Simultaneous stretching: the new LISIM generation, specially designed for topquality thinner films of between 0.5 and 75μm, including polyamide packaging films or ultra-thin BOPP and BOPET capacitor films. Lines for battery separator films: latest R&D results such as reduction in film thickness, in order to increase the power density of batteries. Further new developments in specialty film lines for high-quality simultaneously stretched polyamide films, extra-thin capacitor films under, technical and optical films, PP multi-layer films (5, 7, 9 layers).


1st 14-layer air bubble film line IN the last century Colines was the pioneer in air bubble film technology, developing the 10-layer co-extrusion. Now Colines have introduced another innovation: the innovative 14-layer air bubble film line producing top quality film thanks to a special structure. Colines is a worldwide leading manufacturer of extrusion lines to produce mono and coex air bubble film with PE, PP and PA. Colines has sold more than 200 lines all over the world and has 40 years of experience in this field (the first in-line production dates back to 1973).

THE NO. 1 FOR WORLD PREMIERES: K 2013 Get ready for your most important global business and contact platform. On a net exhibition space of more than 168,000 sqm, some 3,000 exhibitors from over 50 countries will be presenting innovative solutions and visionary concepts in the areas of machinery and equipment, raw materials and auxiliaries, semi-finished products, technical parts and reinforced plastics. Plan your visit now. Welcome to your K 2013.

• Represented in South Africa by Mactec Machinery tel: 011 884 1223

International Trade Fair No. 1 for Plastics and Rubber Worldwide

Mercedes, BMW production with Kiefel machines KIEFEL has notched up two major successes in the automotive sector in recent months: the production operations of the renowned prestige German car manufacturers BMW and Mercedes both rely on machines supplied by the Bavaria-based company. In the case of BMW, Kiefel has developed no fewer than seven laminating machines which are used to make the door interior trim of the new 3 Series produced in Germany, South Africa and China. Each of these machines takes just 80 seconds to produce a complete set of door interior trim components for a car. After BMW, Mercedes is the second large car producer in the last few months to have started using Kiefel machines to produce interior trim components. Mercedes ordered a total of six laminating units, which it uses to produce the door interior trims of the new C-Class. All of these machines have been equipped with an in-mouldgraining tool developed by Kiefel. • REPRESENTED IN SOUTH AFRICA BY FERROSTAAL EQUIPMENT SOLUTIONS TEL: 011 608 4445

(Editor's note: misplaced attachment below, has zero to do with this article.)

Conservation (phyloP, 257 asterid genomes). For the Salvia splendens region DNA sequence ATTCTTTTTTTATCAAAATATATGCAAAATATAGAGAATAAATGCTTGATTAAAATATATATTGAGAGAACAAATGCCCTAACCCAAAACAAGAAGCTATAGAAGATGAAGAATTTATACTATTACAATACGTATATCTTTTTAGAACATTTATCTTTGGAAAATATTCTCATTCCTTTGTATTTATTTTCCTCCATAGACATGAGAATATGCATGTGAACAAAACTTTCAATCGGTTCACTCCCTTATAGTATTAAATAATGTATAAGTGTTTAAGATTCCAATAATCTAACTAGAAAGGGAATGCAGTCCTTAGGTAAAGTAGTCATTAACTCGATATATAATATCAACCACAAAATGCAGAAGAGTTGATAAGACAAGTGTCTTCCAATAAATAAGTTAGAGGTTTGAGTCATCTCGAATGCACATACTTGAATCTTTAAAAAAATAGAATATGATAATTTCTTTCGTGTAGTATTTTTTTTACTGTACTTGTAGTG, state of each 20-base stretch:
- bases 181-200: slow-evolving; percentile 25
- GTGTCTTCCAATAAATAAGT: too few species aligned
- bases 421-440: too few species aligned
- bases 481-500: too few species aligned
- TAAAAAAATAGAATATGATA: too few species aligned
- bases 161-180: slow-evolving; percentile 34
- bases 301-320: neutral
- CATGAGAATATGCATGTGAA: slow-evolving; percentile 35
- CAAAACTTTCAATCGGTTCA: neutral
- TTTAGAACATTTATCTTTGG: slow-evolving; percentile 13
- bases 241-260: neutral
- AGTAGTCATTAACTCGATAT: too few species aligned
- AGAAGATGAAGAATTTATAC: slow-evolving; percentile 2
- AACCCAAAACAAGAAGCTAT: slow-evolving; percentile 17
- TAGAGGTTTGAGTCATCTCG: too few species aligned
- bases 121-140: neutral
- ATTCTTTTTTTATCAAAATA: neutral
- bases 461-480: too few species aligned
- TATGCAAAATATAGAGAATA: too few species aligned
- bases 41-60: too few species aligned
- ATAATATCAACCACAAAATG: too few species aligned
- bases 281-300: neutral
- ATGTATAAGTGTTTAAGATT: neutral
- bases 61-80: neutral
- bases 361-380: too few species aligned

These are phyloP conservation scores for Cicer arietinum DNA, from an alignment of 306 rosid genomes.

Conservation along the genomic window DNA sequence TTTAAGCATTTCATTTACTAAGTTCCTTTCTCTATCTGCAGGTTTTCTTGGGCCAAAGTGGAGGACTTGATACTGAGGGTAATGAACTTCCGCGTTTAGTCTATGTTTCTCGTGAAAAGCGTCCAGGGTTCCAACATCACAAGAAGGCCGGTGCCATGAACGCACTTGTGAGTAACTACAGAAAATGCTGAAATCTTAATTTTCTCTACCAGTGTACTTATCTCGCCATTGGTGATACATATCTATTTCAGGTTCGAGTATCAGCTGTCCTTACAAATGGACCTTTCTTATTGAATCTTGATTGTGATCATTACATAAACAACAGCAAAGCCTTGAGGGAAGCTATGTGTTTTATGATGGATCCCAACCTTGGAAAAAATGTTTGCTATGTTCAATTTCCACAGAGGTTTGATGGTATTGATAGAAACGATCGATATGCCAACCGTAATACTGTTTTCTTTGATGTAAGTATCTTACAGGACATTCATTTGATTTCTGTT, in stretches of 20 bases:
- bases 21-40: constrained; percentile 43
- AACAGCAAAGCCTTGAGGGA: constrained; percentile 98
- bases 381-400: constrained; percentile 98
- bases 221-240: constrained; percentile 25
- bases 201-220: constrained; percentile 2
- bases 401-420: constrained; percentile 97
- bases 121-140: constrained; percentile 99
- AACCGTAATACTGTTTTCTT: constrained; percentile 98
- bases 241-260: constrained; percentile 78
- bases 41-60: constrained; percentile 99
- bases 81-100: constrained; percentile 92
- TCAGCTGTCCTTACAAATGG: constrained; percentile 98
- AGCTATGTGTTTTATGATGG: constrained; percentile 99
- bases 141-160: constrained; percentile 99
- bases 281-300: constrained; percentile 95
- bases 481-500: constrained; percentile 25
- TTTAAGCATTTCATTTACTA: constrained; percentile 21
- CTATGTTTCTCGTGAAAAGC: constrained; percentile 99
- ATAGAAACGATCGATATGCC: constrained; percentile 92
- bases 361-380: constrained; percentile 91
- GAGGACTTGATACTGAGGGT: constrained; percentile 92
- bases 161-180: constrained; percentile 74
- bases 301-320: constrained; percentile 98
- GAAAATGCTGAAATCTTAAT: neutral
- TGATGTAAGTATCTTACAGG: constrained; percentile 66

Southern African – German Chamber of Commerce and Industry 47 Oxford Road _ Forest Town, Johannesburg P.O. Box 87078 _ Houghton 2041 Tel. +27 (11)486 27 75 _ Fax +27 (11)86 639 56 77

Piggyback solution saves space THE special appeal of the twinEX/conEX piggyback solution form battenfeld-cincinnati for coextrusion presented at the K lies in its space-saving and user-friendly design. The conEX 63 P conical extruder mounted in piggyback configuration on a twinEX 78-34P also meets all requirements of high energy efficiency, since both extruder models are equipped with proven energy-saving features as standard. More and more recycled materials are incorporated in the production of window main profiles and in some cases, these materials make up more than 40% of the total weight. battenfeld-cincinnati has designed the twinEX/conEX piggyback extruder combination precisely for such applications with a high proportion of regrind. The two counterrotating twin-screw extruders combined achieve an output of about 500kg/h, with the parallel twinEX 78 being able to plasticize up to 290kg/h, and the conical conEX 63 handling up to 220kg/h. • Represented in South Africa by Maritime Marketing tel: 011 466 1717



BOY shows small, energy efficient machines

Single-stage PET processing goes all-electric PET processors finally have the possibility to produce any size PET bottle up to 20 litres and any size PET jar up to 145 mm neck diameter on an all-electric single-stage machine, with all the advantages of all-electric production as well as all the benefits of single-stage processing. Cypet Technologies Ltd has made this possible by introducing two all-electric machine models, based on its proprietary single-stage PET processing technology. The innovative Cypet single-stage process was originally implemented using energy-saving servo-hydraulic injection technology, with three machine models covering all sizes of PET bottles and jars production. Now Cypet’s new all-electric machines will complement the three servo-hydraulic machine models that the company has on offer. Servo-hydraulic technology uses a servo motor to drive the hydraulic pump, so that by controlling the motor speed, the pump delivers accurately the oil pressure and flow that the machine requires, without any waste of energy. In addition to saving an estimated 30% of electricity usage, this technology has a faster response time and therefore a higher movement repeatability and process consistency, compared with conventional hydraulic technologies Compared to servo-hydraulic technology, the primary advantage of all-electric PET processing is cleanliness, eliminating the risk of contamination from hydraulic oil leaks. Additional important benefits include further savings in electricity consumption, the precision and repeatability of the process, the availability of parallel movements for saving cycle time and the lower maintenance requirements.  AUGUST / SEPTEMBER 2013